Professional symphony orchestras across the country were hit hard by the recession, suffering steep declines in ticket sales and contributions. Many have trimmed programs, cut staff and musician pay.
The Colorado Springs Philharmonic, however, seems to be bucking national trends.
Since Executive Director Nathan Newbrough took the reins two years ago, the Philharmonic has more than doubled its subscriber base, expanded its programs, negotiated a multi-year contract with orchestra members and begun to reduce its structural deficit.
“We thought that our first task was to increase our subscriber base,” Newbrough said, “so last year we discounted season tickets by 50 percent and marketed them very aggressively.”
Boosting the subscriber base is particularly significant, Newbrough said, because “season ticket holders have a far greater lifetime impact on the organization than occasional attendees.
Such subscribers, he said, are more likely than occasional ticket buyers to donate, to recommend the organization to friends, and to introduce their children to live classical music. They also provide predictable revenue streams, easing budgeting and programming.
Discounting is not without risk, but it worked for the Philharmonic.
The subscriber base increased from 800 in 2008-2009 to 1,830 the following year. For the new season, which begins Sept. 25, the base has increased yet again.
“We’re already at 1,862, and even more significantly, 60 percent of our first-time buyers have renewed,” Newbrough said.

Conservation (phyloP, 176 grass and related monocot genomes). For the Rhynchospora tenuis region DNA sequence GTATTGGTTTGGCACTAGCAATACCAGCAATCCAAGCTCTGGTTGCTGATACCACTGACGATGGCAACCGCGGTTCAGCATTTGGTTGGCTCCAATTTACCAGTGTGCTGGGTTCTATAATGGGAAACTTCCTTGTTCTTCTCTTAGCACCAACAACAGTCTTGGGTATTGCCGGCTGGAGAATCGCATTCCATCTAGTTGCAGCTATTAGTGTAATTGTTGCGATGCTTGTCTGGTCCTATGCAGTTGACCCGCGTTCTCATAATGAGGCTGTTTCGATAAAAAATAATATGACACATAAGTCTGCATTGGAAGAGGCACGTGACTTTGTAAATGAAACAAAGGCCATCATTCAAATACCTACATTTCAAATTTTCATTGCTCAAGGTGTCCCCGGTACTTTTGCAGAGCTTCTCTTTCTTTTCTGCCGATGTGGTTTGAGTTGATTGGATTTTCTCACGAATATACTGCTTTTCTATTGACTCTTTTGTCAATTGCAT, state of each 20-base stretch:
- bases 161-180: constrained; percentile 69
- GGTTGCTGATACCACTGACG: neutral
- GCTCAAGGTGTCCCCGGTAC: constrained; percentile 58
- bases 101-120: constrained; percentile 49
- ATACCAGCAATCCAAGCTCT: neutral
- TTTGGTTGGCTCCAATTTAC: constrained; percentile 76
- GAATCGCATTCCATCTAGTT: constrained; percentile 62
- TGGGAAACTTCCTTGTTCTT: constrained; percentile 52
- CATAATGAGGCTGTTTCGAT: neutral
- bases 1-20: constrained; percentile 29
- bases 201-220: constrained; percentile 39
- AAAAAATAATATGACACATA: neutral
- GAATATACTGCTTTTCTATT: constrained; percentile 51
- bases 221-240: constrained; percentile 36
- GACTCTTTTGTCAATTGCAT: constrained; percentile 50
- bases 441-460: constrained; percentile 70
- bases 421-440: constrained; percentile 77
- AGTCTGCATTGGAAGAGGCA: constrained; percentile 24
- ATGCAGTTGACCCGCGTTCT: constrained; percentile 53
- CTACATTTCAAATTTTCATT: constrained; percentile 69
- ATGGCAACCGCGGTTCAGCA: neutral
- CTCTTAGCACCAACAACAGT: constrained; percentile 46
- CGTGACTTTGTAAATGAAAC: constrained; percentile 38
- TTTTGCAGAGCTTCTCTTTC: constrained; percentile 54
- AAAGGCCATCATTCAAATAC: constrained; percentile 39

One of those to renew was Mary Ellen McNally, who had served as board president of the Colorado Springs Symphony prior to that organization’s collapse in 2003. Rifts between the symphony’s management, the board and the players were deep and lasting, with allegations of incompetence, intransigence and bad faith.
After the symphony’s demise, orchestra members partnered with community leaders to create the Philharmonic.
“I stayed away for five years,” said McNally. “I came back last year because of Nathan’s vision for the Philharmonic. I really think that he’s one of our superstars.”
The Philharmonic’s annual operating budget of $2.4 million is comparatively modest, but still presents substantial challenges. About $1.3 million comes from ticket sales, leaving a balance of $1.1 million that must be raised from contributors every year.
In past years, the Philharmonic relied upon operating support from local foundations and a few “angels,” major donors who would make emergency contributions. It was a necessary strategy, but not a sustainable one.
“You can’t depend on angels forever,” Newbrough said. “That’s one of the reasons we have an accumulated structural deficit of $380,000 — about 15 percent of the budget.”
Whittling down the deficit and reducing the organization’s reliance on major donors to fill budgetary gaps is partially a function of subscriber numbers.
“When we doubled the subscriber base, we increased the number of donor households by 50 percent,” Newbrough said. “So even though the average contribution fell by 30 percent, we held our own.”
In 2008-2009, 673 donors contributed a total of $840,000, while the following year 1,017 donors gave $994,000.
This year’s numbers are promising, too.
“This will be the first year that the budget doesn’t include a dime of angel funding,” Newbrough said.